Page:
Many math courses are taking a dubious approach in which the correct answer is valued more than reasoning and understanding, and where strict formulas are provided in a lecture-like manner, without giving students the possibility to discuss them or to fully understand why they work the way they do. According to some specialists, this leads to students who lack confidence in their abilities, and who – because of this insecurity – are reluctant to put the effort to understand. A problem which is worsened by popular beliefs like that you are either good in mathematics, or that you are not.
Productive Struggle is a methodology that was proposed to end this, and to foster true understanding of math related topics in students of all levels and ages, but especially among younger ones. The goal of this technique is to help students make sense of problems and persevere in solving them, no matter how difficult they find them to be. In order to apply this methodology, teachers present a problem to the class, and give individual students time to think it in on their own. These problems can be framed in any way, but according to recent research studies, problems that have a real-life feel to them are often more meaningful, as students can apply their personal experience, and feel more secure when working out the answer.
After giving students enough time to develop a strategy to resolve the problem and to try it out, fail, and start over, until they figure out an effective way to reach a solution, teachers gather students in small groups, where different solutions are meant to be compared, and used to come up with a better solution based on what the group learnt. Finally, the whole class is meant to discuss the problem, and all the proposed solutions. During the course of the exercises, teachers are not supposed to help students out other than encouraging them, or helping them identify the source of their struggle (are they having trouble identifying how to get started, or how to lay down a strategy? Or are they having a problem applying their line of thought?), or just by pointing out that difficulties are an essential part of learning, and that failing is ok so long as they try.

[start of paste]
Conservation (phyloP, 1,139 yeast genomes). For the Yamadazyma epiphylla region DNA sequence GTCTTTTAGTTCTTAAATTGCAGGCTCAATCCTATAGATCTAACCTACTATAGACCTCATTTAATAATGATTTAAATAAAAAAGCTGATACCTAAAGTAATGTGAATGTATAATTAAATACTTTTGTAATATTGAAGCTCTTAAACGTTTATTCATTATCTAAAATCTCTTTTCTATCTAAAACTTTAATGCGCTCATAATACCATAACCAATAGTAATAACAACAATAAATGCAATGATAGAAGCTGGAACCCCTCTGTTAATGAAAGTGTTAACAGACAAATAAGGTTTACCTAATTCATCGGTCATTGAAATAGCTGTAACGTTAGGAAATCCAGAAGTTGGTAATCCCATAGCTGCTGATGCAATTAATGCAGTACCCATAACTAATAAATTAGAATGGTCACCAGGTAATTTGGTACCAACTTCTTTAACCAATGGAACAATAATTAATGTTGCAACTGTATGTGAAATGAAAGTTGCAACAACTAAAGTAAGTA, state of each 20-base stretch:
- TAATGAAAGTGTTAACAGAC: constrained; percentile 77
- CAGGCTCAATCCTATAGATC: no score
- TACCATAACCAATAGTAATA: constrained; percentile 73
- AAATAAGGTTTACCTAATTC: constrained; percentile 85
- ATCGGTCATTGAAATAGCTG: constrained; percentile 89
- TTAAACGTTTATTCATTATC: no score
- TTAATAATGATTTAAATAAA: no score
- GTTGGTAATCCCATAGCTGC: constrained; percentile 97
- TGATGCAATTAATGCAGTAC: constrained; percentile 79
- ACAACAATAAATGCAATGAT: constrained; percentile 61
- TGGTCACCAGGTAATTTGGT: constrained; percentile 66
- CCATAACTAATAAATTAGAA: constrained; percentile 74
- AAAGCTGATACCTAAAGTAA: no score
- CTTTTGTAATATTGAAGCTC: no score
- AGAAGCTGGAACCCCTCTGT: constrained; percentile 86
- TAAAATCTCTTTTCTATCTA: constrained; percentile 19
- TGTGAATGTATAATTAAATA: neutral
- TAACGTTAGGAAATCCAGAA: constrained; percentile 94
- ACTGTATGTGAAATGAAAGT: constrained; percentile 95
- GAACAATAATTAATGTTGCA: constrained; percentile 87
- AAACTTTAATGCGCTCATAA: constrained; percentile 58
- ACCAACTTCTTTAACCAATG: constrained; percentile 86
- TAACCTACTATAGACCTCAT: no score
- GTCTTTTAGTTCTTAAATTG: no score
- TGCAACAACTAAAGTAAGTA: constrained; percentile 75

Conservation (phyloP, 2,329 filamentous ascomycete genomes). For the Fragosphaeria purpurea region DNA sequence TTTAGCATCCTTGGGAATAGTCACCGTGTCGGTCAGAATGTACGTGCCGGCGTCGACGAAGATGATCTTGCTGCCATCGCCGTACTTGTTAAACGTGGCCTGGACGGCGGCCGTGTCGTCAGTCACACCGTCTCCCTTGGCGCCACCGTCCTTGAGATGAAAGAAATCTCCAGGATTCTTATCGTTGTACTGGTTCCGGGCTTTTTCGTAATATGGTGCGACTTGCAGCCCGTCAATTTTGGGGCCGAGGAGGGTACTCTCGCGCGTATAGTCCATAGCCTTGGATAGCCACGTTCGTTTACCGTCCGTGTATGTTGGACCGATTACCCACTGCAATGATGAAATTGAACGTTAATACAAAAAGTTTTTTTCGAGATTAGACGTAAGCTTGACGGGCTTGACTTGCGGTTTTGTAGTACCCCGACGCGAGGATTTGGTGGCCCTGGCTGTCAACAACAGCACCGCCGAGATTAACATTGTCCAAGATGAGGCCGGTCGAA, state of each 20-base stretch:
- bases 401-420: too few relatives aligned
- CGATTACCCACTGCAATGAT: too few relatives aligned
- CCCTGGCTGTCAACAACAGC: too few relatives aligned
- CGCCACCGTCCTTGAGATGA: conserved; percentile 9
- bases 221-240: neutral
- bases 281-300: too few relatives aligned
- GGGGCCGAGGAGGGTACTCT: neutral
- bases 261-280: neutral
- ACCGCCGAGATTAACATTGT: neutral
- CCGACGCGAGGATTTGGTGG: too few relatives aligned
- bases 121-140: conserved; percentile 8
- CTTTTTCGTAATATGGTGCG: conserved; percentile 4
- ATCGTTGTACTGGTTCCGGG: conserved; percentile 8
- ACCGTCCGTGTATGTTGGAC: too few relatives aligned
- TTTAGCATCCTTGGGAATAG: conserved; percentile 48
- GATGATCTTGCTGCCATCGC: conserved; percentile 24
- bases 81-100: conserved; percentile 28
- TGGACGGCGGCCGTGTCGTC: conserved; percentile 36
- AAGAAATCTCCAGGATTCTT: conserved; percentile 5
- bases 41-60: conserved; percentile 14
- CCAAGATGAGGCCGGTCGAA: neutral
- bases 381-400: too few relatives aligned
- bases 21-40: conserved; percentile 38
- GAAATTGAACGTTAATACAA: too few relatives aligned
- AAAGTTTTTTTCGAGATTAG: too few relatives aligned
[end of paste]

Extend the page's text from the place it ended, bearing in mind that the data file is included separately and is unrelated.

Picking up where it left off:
Only after the whole class has discussed the possible solutions and the different answers, teachers are allowed to draw a map to the solution, and to provide students with tools and tasks that may help them in the future. But, according to experts, it is important that they address that math is hard, and that it is supposed to feel complicated in order for it to be understood, as a means to downsize frustration and encourage students to keep trying.
Math Team Thursday
Math TEAM Thursday on October 18, 2018, focused on developing mathematical concepts through the learning progression of exposing students to concepts through concrete objects, pictorial representations and then abstract representations. Following the constructivist theory of learning that states a learner must construct their understanding of learning to truly own the learning, the three phases are:
· Concrete – Students interact with common objects as well as mathematics manipulatives to explore a concept.
· Pictorial – Students draw pictures that represent the manipulatives to eliminate the need for the actual objects and begin to move to the abstract.
· Abstract – Students represent a concept using words, symbols, and numbers.
Team leaders, classroom instructional coaches, and assistant participants engaged in exploring bundled student expectations from third grade involving fractions through a lesson using licorice that included all three phases of development.
Participants analyzed their grade-level student expectations from the 3rd six weeks Instructional planning calendar to determine where each SE fell along the conceptual spectrum. Using the same lens, participants were asked to decompose a student expectation to the level of specificity and implications for instruction.